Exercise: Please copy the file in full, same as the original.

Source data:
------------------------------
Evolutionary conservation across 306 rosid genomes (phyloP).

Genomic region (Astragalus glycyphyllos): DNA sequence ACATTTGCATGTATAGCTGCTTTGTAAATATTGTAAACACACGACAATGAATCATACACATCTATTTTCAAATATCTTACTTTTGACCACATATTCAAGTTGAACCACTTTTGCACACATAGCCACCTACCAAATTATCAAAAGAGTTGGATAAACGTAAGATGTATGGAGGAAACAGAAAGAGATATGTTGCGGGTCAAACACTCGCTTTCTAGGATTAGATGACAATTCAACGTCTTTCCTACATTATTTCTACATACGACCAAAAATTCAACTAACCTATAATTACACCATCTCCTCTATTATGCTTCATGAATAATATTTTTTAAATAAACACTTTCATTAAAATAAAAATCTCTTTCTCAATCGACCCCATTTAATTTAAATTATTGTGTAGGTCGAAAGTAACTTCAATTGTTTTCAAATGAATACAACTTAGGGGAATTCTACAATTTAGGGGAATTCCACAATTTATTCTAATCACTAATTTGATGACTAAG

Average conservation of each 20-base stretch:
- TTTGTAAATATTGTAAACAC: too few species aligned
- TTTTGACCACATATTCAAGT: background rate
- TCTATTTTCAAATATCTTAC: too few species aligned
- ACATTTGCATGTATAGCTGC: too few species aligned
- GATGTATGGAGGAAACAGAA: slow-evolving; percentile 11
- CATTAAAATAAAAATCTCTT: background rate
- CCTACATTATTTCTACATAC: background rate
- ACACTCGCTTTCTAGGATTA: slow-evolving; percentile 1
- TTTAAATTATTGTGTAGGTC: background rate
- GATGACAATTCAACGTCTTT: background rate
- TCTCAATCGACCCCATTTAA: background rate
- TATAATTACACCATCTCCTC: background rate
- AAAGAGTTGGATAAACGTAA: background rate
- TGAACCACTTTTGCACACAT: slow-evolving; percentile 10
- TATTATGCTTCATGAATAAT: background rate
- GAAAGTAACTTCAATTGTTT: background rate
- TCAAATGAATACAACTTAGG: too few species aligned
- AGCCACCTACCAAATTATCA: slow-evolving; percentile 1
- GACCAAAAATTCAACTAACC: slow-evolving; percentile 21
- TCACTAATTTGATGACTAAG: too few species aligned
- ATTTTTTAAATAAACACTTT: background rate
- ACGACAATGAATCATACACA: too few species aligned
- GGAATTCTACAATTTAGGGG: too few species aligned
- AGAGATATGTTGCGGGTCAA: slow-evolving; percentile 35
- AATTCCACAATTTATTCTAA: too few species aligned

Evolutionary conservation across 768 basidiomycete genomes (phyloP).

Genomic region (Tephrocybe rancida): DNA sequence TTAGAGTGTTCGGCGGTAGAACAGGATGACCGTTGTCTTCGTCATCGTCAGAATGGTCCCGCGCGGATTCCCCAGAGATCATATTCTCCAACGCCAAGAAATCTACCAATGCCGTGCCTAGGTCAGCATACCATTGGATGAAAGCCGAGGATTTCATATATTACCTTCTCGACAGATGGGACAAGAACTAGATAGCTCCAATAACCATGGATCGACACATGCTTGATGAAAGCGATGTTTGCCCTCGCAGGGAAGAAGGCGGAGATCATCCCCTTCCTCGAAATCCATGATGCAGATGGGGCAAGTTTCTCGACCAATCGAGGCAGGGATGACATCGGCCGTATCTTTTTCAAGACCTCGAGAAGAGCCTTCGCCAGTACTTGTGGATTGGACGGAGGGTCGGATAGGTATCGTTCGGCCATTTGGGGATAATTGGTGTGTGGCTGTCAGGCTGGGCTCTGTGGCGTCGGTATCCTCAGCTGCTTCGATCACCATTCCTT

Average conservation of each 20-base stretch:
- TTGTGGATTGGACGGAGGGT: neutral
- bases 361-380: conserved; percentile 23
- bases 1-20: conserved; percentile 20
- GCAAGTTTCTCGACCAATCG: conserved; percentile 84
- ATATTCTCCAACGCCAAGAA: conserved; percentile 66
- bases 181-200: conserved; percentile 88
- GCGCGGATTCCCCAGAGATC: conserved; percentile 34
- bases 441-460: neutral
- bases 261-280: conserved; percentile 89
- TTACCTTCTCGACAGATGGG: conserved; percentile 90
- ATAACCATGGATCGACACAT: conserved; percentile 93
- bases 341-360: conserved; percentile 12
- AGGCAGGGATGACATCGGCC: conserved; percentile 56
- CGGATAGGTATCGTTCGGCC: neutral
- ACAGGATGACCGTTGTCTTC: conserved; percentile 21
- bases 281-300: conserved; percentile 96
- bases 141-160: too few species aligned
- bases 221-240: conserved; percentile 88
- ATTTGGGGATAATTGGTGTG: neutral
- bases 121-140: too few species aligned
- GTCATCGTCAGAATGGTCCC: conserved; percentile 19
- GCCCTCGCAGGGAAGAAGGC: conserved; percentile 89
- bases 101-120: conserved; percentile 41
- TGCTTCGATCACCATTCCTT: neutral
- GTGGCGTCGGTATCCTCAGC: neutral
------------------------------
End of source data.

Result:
Evolutionary conservation across 306 rosid genomes (phyloP).

Genomic region (Astragalus glycyphyllos): DNA sequence ACATTTGCATGTATAGCTGCTTTGTAAATATTGTAAACACACGACAATGAATCATACACATCTATTTTCAAATATCTTACTTTTGACCACATATTCAAGTTGAACCACTTTTGCACACATAGCCACCTACCAAATTATCAAAAGAGTTGGATAAACGTAAGATGTATGGAGGAAACAGAAAGAGATATGTTGCGGGTCAAACACTCGCTTTCTAGGATTAGATGACAATTCAACGTCTTTCCTACATTATTTCTACATACGACCAAAAATTCAACTAACCTATAATTACACCATCTCCTCTATTATGCTTCATGAATAATATTTTTTAAATAAACACTTTCATTAAAATAAAAATCTCTTTCTCAATCGACCCCATTTAATTTAAATTATTGTGTAGGTCGAAAGTAACTTCAATTGTTTTCAAATGAATACAACTTAGGGGAATTCTACAATTTAGGGGAATTCCACAATTTATTCTAATCACTAATTTGATGACTAAG

Average conservation of each 20-base stretch:
- TTTGTAAATATTGTAAACAC: too few species aligned
- TTTTGACCACATATTCAAGT: background rate
- TCTATTTTCAAATATCTTAC: too few species aligned
- ACATTTGCATGTATAGCTGC: too few species aligned
- GATGTATGGAGGAAACAGAA: slow-evolving; percentile 11
- CATTAAAATAAAAATCTCTT: background rate
- CCTACATTATTTCTACATAC: background rate
- ACACTCGCTTTCTAGGATTA: slow-evolving; percentile 1
- TTTAAATTATTGTGTAGGTC: background rate
- GATGACAATTCAACGTCTTT: background rate
- TCTCAATCGACCCCATTTAA: background rate
- TATAATTACACCATCTCCTC: background rate
- AAAGAGTTGGATAAACGTAA: background rate
- TGAACCACTTTTGCACACAT: slow-evolving; percentile 10
- TATTATGCTTCATGAATAAT: background rate
- GAAAGTAACTTCAATTGTTT: background rate
- TCAAATGAATACAACTTAGG: too few species aligned
- AGCCACCTACCAAATTATCA: slow-evolving; percentile 1
- GACCAAAAATTCAACTAACC: slow-evolving; percentile 21
- TCACTAATTTGATGACTAAG: too few species aligned
- ATTTTTTAAATAAACACTTT: background rate
- ACGACAATGAATCATACACA: too few species aligned
- GGAATTCTACAATTTAGGGG: too few species aligned
- AGAGATATGTTGCGGGTCAA: slow-evolving; percentile 35
- AATTCCACAATTTATTCTAA: too few species aligned

Evolutionary conservation across 768 basidiomycete genomes (phyloP).

Genomic region (Tephrocybe rancida): DNA sequence TTAGAGTGTTCGGCGGTAGAACAGGATGACCGTTGTCTTCGTCATCGTCAGAATGGTCCCGCGCGGATTCCCCAGAGATCATATTCTCCAACGCCAAGAAATCTACCAATGCCGTGCCTAGGTCAGCATACCATTGGATGAAAGCCGAGGATTTCATATATTACCTTCTCGACAGATGGGACAAGAACTAGATAGCTCCAATAACCATGGATCGACACATGCTTGATGAAAGCGATGTTTGCCCTCGCAGGGAAGAAGGCGGAGATCATCCCCTTCCTCGAAATCCATGATGCAGATGGGGCAAGTTTCTCGACCAATCGAGGCAGGGATGACATCGGCCGTATCTTTTTCAAGACCTCGAGAAGAGCCTTCGCCAGTACTTGTGGATTGGACGGAGGGTCGGATAGGTATCGTTCGGCCATTTGGGGATAATTGGTGTGTGGCTGTCAGGCTGGGCTCTGTGGCGTCGGTATCCTCAGCTGCTTCGATCACCATTCCTT

Average conservation of each 20-base stretch:
- TTGTGGATTGGACGGAGGGT: neutral
- bases 361-380: conserved; percentile 23
- bases 1-20: conserved; percentile 20
- GCAAGTTTCTCGACCAATCG: conserved; percentile 84
- ATATTCTCCAACGCCAAGAA: conserved; percentile 66
- bases 181-200: conserved; percentile 88
- GCGCGGATTCCCCAGAGATC: conserved; percentile 34
- bases 441-460: neutral
- bases 261-280: conserved; percentile 89
- TTACCTTCTCGACAGATGGG: conserved; percentile 90
- ATAACCATGGATCGACACAT: conserved; percentile 93
- bases 341-360: conserved; percentile 12
- AGGCAGGGATGACATCGGCC: conserved; percentile 56
- CGGATAGGTATCGTTCGGCC: neutral
- ACAGGATGACCGTTGTCTTC: conserved; percentile 21
- bases 281-300: conserved; percentile 96
- bases 141-160: too few species aligned
- bases 221-240: conserved; percentile 88
- ATTTGGGGATAATTGGTGTG: neutral
- bases 121-140: too few species aligned
- GTCATCGTCAGAATGGTCCC: conserved; percentile 19
- GCCCTCGCAGGGAAGAAGGC: conserved; percentile 89
- bases 101-120: conserved; percentile 41
- TGCTTCGATCACCATTCCTT: neutral
- GTGGCGTCGGTATCCTCAGC: neutral